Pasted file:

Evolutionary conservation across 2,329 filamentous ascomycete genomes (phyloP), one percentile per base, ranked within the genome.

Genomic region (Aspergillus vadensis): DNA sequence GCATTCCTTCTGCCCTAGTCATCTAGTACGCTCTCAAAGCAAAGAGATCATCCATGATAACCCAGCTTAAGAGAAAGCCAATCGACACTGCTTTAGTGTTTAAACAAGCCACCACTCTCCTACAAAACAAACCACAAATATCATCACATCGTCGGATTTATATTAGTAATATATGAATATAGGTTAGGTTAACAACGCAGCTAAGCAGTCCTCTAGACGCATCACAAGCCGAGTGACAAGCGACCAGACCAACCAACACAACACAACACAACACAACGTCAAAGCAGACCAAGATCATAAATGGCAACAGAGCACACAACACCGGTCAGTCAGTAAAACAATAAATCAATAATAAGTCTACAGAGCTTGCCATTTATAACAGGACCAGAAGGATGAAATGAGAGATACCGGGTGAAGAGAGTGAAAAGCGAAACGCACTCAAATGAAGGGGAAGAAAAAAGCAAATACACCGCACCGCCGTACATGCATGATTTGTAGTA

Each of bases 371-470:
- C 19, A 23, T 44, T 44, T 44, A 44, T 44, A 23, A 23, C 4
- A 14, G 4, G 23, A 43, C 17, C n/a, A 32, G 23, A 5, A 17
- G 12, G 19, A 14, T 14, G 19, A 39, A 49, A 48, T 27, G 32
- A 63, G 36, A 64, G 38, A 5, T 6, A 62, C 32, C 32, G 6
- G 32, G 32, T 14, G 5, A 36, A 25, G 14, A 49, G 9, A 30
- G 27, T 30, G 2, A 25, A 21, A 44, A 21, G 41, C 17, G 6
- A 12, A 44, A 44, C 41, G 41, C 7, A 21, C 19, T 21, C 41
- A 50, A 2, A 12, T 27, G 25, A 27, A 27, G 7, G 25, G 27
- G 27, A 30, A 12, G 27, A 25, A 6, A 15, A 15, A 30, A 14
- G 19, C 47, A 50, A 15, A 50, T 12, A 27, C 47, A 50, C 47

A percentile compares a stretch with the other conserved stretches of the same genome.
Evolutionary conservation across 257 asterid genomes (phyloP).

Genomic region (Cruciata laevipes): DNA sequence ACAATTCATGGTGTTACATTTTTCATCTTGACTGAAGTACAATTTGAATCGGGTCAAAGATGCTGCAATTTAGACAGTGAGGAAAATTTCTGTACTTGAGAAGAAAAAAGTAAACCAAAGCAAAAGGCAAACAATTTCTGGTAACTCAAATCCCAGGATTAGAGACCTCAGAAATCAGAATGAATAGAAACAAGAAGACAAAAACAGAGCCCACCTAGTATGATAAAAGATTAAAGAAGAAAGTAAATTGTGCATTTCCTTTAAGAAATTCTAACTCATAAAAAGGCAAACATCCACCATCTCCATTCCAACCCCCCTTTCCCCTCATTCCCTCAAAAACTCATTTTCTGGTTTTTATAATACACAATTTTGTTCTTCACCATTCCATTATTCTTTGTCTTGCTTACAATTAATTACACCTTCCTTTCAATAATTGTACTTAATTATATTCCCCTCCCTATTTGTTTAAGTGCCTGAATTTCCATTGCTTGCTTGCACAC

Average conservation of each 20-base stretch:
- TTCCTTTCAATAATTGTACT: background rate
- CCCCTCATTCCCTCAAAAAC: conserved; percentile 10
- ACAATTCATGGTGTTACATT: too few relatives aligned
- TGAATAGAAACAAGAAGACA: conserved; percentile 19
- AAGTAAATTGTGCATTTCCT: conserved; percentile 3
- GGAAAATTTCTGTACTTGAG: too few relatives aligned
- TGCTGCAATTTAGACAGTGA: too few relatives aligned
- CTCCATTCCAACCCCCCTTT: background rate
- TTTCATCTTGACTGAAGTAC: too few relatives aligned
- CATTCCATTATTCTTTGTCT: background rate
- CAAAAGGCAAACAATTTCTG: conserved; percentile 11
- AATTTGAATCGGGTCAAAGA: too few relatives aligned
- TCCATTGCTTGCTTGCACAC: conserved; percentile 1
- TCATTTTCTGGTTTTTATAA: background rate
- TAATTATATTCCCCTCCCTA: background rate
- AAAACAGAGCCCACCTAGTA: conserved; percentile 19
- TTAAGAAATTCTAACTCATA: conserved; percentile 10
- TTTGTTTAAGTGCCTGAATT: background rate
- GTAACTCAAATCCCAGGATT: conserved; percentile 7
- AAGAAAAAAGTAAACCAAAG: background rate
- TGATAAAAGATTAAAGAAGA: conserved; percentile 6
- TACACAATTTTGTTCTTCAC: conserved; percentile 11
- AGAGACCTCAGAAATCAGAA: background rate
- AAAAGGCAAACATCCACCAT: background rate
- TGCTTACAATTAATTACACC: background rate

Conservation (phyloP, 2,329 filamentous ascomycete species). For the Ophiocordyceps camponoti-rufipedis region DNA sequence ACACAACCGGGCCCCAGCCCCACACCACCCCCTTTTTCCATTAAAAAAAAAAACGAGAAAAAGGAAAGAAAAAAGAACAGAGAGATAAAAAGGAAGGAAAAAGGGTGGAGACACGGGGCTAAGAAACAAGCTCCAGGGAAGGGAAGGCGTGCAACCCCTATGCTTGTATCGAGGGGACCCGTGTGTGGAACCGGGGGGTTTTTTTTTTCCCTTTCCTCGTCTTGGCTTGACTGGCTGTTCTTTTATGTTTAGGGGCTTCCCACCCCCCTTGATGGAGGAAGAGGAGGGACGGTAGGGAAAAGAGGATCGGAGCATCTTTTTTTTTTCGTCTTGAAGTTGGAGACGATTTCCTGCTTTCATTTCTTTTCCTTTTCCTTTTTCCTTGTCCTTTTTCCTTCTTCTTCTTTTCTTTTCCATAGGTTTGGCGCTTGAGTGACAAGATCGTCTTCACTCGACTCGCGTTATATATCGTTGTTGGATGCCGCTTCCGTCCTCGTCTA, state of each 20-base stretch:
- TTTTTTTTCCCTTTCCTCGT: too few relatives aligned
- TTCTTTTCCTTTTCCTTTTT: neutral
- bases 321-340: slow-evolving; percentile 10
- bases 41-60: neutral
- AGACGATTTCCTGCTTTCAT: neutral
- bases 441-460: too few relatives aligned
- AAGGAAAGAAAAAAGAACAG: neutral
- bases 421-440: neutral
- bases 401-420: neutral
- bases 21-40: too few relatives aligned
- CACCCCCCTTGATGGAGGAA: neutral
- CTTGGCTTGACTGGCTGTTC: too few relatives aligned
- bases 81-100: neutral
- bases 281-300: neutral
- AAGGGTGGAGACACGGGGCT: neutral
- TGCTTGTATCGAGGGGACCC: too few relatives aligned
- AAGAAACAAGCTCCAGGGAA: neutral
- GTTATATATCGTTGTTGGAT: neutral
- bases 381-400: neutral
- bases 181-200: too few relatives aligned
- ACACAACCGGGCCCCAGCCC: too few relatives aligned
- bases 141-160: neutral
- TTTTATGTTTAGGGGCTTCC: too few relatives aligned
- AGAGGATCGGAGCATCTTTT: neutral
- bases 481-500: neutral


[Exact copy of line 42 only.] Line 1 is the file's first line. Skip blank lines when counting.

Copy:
- TGCTTACAATTAATTACACC: background rate